The sound of silence
In politics, what goes unsaid often reveals the true narrative. It has been observed before: silence speaks volumes. When Parliament returned from the short August break, the House of Assembly was demonstrably silent.
The Progressive Labour Party has 30 elected MPs. Yet last Friday few had much to say about the problems facing our island — or much to say about anything. Their collective silence revealed developing fault lines in the PLP. Only one backbencher spoke in the Motion to Adjourn. His efforts to distract from the internal PLP power struggle were deflated. The thrust of his speech: the PLP’s argument with the Bermuda Industrial Union is a family affair — the rest of Bermuda can stay out of it. Otherwise, mostly silence. MPs waiting to see how this scrap will play out, perhaps reluctant to back the wrong horse.
All this was only one week ago. And yet that sitting of the House now seems so far away …
The fourth wave
As I write this, we have 1,427 Covid cases and rising. Quarantine has become the new lockdown. Some 10,000 of us are in isolation. Health minister Kim Wilson warns the situation at our hospital is becoming “unmanageable”. People are rightly asking how we got here. Yet the more important question, at least to me, is what we do next. And not just the next few days and weeks, but the coming months and — very possibly — the coming years.
Let’s face facts: unless something dramatic happens, Covid is here to stay for some time. And our vaccination efforts have stalled. We are still below 70 per cent; well short of “herd immunity”, which should be 80 per cent or above. Sure, vaccination rates may creep upwards over time, but most residents have decided whether or not to get the jab.
Given this may remain our reality, where do we go from here?
There is the immediate issue of those in hospital of course. Let us hope and pray our already stretched medical professionals can to cope. Yet how do we bring Covid numbers down and keep them down?
There is obviously social distancing, mask wearing and handwashing — the commonsense trio which go hand in hand with taking personal responsibility. Yet if vaccination numbers remain stalled, what else can and should be done?
In the medium to longer term, decision-making as an island must focus on the whole picture. Alongside health considerations, this includes addressing our struggling economy, the faltering education of our children, and legitimate concerns about the mental health of our community.
Shadow health minister Michael Dunkley has this week set out some One Bermuda Alliance solutions. These suggestions are not earth-shattering. Just commonsense ideas to get a grip on a pandemic that for too long has gripped our lives.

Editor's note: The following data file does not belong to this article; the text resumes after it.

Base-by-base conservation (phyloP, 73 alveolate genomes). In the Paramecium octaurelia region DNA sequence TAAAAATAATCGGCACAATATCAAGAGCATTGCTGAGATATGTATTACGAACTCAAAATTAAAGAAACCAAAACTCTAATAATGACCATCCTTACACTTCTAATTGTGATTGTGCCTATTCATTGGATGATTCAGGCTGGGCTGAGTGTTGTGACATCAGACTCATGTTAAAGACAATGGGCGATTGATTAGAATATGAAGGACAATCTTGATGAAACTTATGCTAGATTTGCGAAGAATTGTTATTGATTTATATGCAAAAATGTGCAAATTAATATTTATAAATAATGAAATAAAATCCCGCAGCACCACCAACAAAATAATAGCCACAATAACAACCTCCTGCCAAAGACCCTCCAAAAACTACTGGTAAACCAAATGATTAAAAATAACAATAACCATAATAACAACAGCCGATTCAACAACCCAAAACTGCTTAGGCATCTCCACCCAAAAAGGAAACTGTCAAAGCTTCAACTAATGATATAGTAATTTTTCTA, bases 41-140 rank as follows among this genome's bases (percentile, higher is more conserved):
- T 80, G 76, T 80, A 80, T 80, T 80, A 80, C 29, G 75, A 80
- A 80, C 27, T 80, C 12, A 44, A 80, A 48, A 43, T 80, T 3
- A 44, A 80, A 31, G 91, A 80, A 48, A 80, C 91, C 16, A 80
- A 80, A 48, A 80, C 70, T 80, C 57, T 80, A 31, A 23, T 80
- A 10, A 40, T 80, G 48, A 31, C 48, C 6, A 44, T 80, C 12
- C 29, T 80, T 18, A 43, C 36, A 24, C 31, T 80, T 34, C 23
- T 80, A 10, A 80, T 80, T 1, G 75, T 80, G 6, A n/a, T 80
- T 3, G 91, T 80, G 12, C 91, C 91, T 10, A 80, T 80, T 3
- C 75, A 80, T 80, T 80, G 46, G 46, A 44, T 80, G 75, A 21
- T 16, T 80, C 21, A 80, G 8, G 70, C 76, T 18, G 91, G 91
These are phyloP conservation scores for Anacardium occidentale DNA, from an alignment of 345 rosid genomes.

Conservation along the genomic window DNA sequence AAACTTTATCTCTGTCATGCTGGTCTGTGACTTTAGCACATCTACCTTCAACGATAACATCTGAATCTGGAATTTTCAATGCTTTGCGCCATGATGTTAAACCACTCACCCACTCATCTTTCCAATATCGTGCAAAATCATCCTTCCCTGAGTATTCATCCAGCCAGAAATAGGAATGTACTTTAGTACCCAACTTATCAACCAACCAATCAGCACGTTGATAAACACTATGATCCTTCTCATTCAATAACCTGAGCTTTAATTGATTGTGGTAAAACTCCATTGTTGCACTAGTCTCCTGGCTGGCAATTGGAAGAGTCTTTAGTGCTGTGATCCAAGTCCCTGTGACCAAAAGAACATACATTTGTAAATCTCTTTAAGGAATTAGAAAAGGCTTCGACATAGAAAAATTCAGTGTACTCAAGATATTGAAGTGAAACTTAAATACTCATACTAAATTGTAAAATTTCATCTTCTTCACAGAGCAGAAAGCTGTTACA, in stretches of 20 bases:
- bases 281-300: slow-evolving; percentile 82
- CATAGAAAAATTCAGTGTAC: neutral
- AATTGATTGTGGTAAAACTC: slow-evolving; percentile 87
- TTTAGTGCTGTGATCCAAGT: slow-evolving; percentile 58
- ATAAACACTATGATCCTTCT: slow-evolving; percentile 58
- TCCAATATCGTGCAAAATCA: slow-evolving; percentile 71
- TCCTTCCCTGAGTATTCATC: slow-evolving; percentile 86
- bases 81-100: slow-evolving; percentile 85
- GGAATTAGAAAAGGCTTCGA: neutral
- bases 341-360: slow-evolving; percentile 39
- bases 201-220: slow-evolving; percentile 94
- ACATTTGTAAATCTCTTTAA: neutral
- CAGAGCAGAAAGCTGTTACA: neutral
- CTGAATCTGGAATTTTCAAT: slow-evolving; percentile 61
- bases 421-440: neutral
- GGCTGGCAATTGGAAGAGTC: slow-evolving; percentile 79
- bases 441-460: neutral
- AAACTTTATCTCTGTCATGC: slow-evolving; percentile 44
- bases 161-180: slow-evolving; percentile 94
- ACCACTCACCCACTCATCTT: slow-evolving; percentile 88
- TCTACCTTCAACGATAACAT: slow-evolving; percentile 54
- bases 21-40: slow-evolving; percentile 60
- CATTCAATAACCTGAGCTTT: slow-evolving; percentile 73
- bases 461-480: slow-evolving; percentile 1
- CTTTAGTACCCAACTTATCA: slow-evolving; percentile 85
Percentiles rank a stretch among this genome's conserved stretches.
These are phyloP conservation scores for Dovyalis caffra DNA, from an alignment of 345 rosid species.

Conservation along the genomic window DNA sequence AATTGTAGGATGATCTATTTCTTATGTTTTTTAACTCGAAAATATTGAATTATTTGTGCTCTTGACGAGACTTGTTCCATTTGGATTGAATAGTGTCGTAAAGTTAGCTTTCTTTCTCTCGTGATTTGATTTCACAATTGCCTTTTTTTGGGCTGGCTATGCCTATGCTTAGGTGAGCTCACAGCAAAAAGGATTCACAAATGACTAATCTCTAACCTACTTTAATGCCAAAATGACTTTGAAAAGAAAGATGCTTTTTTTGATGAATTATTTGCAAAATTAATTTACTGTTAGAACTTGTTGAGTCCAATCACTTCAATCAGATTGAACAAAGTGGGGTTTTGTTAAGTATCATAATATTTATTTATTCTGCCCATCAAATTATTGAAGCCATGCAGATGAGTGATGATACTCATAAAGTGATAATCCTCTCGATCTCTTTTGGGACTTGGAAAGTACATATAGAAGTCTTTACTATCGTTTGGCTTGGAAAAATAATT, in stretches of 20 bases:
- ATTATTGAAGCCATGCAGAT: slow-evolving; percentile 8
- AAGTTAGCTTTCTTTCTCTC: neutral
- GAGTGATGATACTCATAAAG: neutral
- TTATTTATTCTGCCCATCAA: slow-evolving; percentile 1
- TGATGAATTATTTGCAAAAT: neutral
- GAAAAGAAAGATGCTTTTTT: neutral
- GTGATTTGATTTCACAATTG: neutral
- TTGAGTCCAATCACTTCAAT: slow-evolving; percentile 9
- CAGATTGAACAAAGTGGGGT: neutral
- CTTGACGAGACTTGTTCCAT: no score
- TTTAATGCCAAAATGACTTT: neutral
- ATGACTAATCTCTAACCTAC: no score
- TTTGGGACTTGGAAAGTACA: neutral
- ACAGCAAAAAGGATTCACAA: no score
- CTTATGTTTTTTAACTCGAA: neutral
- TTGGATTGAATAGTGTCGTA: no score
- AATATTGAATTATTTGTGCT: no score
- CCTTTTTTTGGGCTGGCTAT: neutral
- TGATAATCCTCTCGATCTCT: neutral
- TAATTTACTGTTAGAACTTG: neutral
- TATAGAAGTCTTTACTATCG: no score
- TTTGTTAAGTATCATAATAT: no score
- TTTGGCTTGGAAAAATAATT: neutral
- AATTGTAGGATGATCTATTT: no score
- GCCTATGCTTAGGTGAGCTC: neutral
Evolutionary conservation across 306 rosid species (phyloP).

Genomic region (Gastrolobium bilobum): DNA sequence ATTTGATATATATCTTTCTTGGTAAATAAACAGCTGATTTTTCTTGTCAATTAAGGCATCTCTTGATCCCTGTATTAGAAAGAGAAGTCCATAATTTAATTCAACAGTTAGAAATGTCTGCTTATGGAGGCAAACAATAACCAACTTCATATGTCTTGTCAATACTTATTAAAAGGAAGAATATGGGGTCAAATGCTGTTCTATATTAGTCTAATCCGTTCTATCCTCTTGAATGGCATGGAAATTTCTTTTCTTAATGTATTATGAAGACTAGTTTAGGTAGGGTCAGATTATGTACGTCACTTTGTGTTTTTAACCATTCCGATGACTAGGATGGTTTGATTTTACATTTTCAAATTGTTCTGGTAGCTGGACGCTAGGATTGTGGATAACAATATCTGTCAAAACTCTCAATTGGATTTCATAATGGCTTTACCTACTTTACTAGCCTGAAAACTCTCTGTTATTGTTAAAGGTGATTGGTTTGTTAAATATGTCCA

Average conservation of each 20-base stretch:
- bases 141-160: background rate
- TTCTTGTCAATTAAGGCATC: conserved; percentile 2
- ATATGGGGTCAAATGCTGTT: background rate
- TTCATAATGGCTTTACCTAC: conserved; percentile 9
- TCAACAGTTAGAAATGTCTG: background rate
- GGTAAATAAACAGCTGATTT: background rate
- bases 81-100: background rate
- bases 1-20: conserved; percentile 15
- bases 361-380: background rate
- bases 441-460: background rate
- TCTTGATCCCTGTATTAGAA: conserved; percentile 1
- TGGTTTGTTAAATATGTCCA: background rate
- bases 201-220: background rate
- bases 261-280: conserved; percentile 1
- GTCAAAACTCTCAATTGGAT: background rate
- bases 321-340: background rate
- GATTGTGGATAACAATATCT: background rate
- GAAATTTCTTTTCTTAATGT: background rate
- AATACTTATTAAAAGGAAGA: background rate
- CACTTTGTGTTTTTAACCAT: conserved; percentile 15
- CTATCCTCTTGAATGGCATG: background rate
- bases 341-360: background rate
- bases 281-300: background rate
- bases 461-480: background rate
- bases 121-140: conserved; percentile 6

Shadow education minister Ben Smith has also set out some One Bermuda Alliance solutions for getting our children back to school. And, so far as possible, keeping them at school. It is devastating that this is now our third year of learning interrupted. This will have long terms consequences.
These suggestions are worthy of your consideration. The situation has evolved and our solutions must also evolve. This week it was announced that foreign nationals will need to be vaccinated to enter the United States. This decision may well increase Bermuda’s vaccination numbers.
Putting the vaccination issue to one side, the pragmatic focus needs to be on situational testing. In particular, there are roles in our community that, by necessity, will require routine — and less invasive — testing to ensure our island functions. Routine testing regardless of your vaccine status — in our hospital, our schools and nursing homes. If some do not wish to undergo “situational testing”, we as a community will need to consider whether and how those persons can continue in those specific roles.
Back to Parliament
Today, we are back to the House of Assembly, albeit still virtually.
Bills for debate include health insurance changes, immigration changes to permanent resident’s certificates, financial assistance and the introduction of criminal penalties for the possession of invasive alien species (the plants and animal variety — not ET).
Of course, the problems with Covid loom largest. Yet these Bills all involve important issues for Bermuda, too. And they are issues that deserve more than silence from a fractured, inward-facing PLP.
• Scott Pearman is the Shadow Minister for Legal Affairs and Transport, and the MP for Paget East (Constituency 22). He can be reached at firstname.lastname@example.org